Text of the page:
As I’ve observed in my own life, telling an upset or fearful person to calm down doesn’t usually have the effect we’re looking for. In environmental risk communication, where the risks are often very legitimate but the mechanisms behind those risks can be technically complex, the way organizations choose to interact with the public can have serious consequences. The Sandman formula distills the complicated and very human way we perceive risk like this:
RISK= HAZARD + OUTRAGE
Schools & childcare facilities can hit significant communicational snags as they look for and discover lead in their plumbing systems. Lead is one of the most widely studied hazardous substances of all time, which means the hazards are well understood. The outrage is somewhat widespread because the public broadly sees clean water as a basic human right and high profile water crises in cities like Washington D.C. and Flint, MI implanted the issue of lead in drinking water into our collective consciousness. When a building used by young children often protectively looks for and discovers lead, the outrage becomes localized. Just take a look at my google search results below to see some examples:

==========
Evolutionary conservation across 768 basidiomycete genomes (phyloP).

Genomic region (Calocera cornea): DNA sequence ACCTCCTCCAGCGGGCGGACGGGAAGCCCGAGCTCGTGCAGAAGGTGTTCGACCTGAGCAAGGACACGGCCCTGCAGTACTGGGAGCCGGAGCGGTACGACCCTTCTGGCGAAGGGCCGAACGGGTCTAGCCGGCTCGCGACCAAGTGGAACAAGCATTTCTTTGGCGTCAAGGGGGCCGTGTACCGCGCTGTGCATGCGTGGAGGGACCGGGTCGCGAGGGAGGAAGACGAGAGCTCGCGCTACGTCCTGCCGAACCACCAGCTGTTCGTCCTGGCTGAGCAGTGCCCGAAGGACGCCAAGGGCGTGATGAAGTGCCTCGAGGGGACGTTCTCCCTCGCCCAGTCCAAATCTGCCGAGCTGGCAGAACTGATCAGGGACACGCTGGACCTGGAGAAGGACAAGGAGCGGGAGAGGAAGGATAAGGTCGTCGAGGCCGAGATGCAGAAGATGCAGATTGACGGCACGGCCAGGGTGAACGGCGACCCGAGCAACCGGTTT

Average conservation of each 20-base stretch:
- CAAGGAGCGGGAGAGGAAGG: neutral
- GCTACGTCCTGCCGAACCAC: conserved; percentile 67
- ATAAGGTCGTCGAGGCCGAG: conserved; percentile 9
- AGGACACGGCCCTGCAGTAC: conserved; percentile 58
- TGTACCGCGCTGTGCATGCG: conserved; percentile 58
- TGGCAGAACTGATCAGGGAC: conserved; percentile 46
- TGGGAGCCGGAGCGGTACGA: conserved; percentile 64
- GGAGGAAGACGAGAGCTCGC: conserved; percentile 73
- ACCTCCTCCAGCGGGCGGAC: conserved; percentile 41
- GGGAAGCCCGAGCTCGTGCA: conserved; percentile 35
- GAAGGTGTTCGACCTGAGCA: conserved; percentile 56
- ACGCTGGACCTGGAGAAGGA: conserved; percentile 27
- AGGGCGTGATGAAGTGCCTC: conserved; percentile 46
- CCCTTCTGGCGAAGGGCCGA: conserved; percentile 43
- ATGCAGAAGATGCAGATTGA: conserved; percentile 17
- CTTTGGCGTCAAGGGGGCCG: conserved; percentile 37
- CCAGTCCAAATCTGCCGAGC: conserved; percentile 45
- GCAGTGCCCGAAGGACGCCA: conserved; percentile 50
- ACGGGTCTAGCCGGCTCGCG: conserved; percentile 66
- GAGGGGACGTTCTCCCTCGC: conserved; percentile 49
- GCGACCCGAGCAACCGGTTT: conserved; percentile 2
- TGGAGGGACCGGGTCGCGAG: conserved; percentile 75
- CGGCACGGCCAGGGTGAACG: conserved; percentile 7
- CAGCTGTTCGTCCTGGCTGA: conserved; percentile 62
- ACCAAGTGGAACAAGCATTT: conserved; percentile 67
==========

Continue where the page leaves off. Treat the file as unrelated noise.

A proactive communications strategy that addresses the following key questions and enables the public to readily access information about the outlets their child may be drinking from will go a long way in fostering trust and preventing panic:
In our second episode of Confluence we spoke with Ken Stark from Metro Nashville Public Schools. Metro Nashville Public Schools has been proactively looking for and removing lead sources in its plumbing system since 2016. Over the past four years, Ken and his team have given a lot of thought to how to communicate about lead risks with their community. Full disclosure, Ken is a 120Water client and we are working with MNPS to help his team get helpful information to parents and community members quickly and transparently. You can listen to the episode here.